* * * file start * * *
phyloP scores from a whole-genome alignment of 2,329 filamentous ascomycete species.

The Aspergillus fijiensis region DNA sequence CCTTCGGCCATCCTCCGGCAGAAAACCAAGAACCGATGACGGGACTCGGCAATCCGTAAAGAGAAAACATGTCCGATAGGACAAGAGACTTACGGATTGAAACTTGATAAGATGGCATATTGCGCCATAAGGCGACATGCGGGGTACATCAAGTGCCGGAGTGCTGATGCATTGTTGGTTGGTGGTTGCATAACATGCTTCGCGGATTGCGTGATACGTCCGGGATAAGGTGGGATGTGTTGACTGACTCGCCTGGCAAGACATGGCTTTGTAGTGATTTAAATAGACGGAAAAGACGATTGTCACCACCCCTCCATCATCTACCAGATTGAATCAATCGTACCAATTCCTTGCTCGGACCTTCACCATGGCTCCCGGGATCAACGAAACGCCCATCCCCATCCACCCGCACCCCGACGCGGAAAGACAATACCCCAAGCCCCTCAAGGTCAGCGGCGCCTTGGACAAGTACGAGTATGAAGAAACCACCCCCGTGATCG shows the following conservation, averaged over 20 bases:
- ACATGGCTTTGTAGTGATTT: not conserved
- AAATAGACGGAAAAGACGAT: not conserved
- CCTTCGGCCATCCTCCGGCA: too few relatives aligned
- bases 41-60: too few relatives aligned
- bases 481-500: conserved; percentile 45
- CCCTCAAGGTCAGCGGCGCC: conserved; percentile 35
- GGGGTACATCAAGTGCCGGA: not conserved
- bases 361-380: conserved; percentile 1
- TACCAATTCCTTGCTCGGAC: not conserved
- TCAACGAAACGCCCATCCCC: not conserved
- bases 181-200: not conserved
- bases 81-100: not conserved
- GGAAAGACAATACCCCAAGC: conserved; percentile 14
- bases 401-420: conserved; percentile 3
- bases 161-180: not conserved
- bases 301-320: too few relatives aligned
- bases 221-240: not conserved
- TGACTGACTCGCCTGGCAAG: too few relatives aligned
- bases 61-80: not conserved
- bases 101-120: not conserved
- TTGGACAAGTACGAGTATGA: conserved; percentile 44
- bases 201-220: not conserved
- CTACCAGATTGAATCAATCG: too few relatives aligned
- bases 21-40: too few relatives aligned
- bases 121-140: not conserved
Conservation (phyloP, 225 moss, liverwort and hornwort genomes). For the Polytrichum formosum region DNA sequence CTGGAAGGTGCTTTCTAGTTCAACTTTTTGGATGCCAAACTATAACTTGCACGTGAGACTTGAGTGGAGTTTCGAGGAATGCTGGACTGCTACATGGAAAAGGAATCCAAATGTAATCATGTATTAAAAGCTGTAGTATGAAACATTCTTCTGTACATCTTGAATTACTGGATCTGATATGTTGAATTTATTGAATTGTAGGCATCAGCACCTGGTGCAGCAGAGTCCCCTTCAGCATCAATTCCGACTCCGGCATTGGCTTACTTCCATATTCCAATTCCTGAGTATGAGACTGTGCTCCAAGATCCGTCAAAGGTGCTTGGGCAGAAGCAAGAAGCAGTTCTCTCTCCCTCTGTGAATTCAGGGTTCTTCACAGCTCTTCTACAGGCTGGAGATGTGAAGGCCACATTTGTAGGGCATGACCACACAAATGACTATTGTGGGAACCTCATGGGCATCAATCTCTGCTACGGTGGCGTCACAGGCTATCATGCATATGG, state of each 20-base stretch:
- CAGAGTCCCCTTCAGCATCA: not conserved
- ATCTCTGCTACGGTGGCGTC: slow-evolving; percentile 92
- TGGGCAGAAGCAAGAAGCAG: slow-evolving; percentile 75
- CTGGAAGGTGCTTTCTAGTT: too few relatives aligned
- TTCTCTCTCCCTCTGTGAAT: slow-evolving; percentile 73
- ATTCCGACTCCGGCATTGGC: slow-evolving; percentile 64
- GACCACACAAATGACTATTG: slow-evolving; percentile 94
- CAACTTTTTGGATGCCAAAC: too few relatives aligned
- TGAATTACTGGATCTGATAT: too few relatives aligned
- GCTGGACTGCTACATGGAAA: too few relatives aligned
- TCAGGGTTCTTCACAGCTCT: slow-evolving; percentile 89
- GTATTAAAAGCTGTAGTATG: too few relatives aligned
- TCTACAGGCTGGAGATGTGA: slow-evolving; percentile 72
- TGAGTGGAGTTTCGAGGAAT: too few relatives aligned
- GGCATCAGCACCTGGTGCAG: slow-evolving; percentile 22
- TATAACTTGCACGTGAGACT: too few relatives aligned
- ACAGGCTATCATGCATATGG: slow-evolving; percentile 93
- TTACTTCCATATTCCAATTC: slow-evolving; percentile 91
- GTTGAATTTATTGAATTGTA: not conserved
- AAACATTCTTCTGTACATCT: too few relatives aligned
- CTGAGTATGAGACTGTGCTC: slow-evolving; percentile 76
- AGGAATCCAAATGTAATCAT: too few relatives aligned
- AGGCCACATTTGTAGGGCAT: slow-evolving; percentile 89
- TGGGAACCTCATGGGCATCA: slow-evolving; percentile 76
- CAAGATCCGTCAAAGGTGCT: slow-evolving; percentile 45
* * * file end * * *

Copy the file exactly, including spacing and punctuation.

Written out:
phyloP scores from a whole-genome alignment of 2,329 filamentous ascomycete species.

The Aspergillus fijiensis region DNA sequence CCTTCGGCCATCCTCCGGCAGAAAACCAAGAACCGATGACGGGACTCGGCAATCCGTAAAGAGAAAACATGTCCGATAGGACAAGAGACTTACGGATTGAAACTTGATAAGATGGCATATTGCGCCATAAGGCGACATGCGGGGTACATCAAGTGCCGGAGTGCTGATGCATTGTTGGTTGGTGGTTGCATAACATGCTTCGCGGATTGCGTGATACGTCCGGGATAAGGTGGGATGTGTTGACTGACTCGCCTGGCAAGACATGGCTTTGTAGTGATTTAAATAGACGGAAAAGACGATTGTCACCACCCCTCCATCATCTACCAGATTGAATCAATCGTACCAATTCCTTGCTCGGACCTTCACCATGGCTCCCGGGATCAACGAAACGCCCATCCCCATCCACCCGCACCCCGACGCGGAAAGACAATACCCCAAGCCCCTCAAGGTCAGCGGCGCCTTGGACAAGTACGAGTATGAAGAAACCACCCCCGTGATCG shows the following conservation, averaged over 20 bases:
- ACATGGCTTTGTAGTGATTT: not conserved
- AAATAGACGGAAAAGACGAT: not conserved
- CCTTCGGCCATCCTCCGGCA: too few relatives aligned
- bases 41-60: too few relatives aligned
- bases 481-500: conserved; percentile 45
- CCCTCAAGGTCAGCGGCGCC: conserved; percentile 35
- GGGGTACATCAAGTGCCGGA: not conserved
- bases 361-380: conserved; percentile 1
- TACCAATTCCTTGCTCGGAC: not conserved
- TCAACGAAACGCCCATCCCC: not conserved
- bases 181-200: not conserved
- bases 81-100: not conserved
- GGAAAGACAATACCCCAAGC: conserved; percentile 14
- bases 401-420: conserved; percentile 3
- bases 161-180: not conserved
- bases 301-320: too few relatives aligned
- bases 221-240: not conserved
- TGACTGACTCGCCTGGCAAG: too few relatives aligned
- bases 61-80: not conserved
- bases 101-120: not conserved
- TTGGACAAGTACGAGTATGA: conserved; percentile 44
- bases 201-220: not conserved
- CTACCAGATTGAATCAATCG: too few relatives aligned
- bases 21-40: too few relatives aligned
- bases 121-140: not conserved
Conservation (phyloP, 225 moss, liverwort and hornwort genomes). For the Polytrichum formosum region DNA sequence CTGGAAGGTGCTTTCTAGTTCAACTTTTTGGATGCCAAACTATAACTTGCACGTGAGACTTGAGTGGAGTTTCGAGGAATGCTGGACTGCTACATGGAAAAGGAATCCAAATGTAATCATGTATTAAAAGCTGTAGTATGAAACATTCTTCTGTACATCTTGAATTACTGGATCTGATATGTTGAATTTATTGAATTGTAGGCATCAGCACCTGGTGCAGCAGAGTCCCCTTCAGCATCAATTCCGACTCCGGCATTGGCTTACTTCCATATTCCAATTCCTGAGTATGAGACTGTGCTCCAAGATCCGTCAAAGGTGCTTGGGCAGAAGCAAGAAGCAGTTCTCTCTCCCTCTGTGAATTCAGGGTTCTTCACAGCTCTTCTACAGGCTGGAGATGTGAAGGCCACATTTGTAGGGCATGACCACACAAATGACTATTGTGGGAACCTCATGGGCATCAATCTCTGCTACGGTGGCGTCACAGGCTATCATGCATATGG, state of each 20-base stretch:
- CAGAGTCCCCTTCAGCATCA: not conserved
- ATCTCTGCTACGGTGGCGTC: slow-evolving; percentile 92
- TGGGCAGAAGCAAGAAGCAG: slow-evolving; percentile 75
- CTGGAAGGTGCTTTCTAGTT: too few relatives aligned
- TTCTCTCTCCCTCTGTGAAT: slow-evolving; percentile 73
- ATTCCGACTCCGGCATTGGC: slow-evolving; percentile 64
- GACCACACAAATGACTATTG: slow-evolving; percentile 94
- CAACTTTTTGGATGCCAAAC: too few relatives aligned
- TGAATTACTGGATCTGATAT: too few relatives aligned
- GCTGGACTGCTACATGGAAA: too few relatives aligned
- TCAGGGTTCTTCACAGCTCT: slow-evolving; percentile 89
- GTATTAAAAGCTGTAGTATG: too few relatives aligned
- TCTACAGGCTGGAGATGTGA: slow-evolving; percentile 72
- TGAGTGGAGTTTCGAGGAAT: too few relatives aligned
- GGCATCAGCACCTGGTGCAG: slow-evolving; percentile 22
- TATAACTTGCACGTGAGACT: too few relatives aligned
- ACAGGCTATCATGCATATGG: slow-evolving; percentile 93
- TTACTTCCATATTCCAATTC: slow-evolving; percentile 91
- GTTGAATTTATTGAATTGTA: not conserved
- AAACATTCTTCTGTACATCT: too few relatives aligned
- CTGAGTATGAGACTGTGCTC: slow-evolving; percentile 76
- AGGAATCCAAATGTAATCAT: too few relatives aligned
- AGGCCACATTTGTAGGGCAT: slow-evolving; percentile 89
- TGGGAACCTCATGGGCATCA: slow-evolving; percentile 76
- CAAGATCCGTCAAAGGTGCT: slow-evolving; percentile 45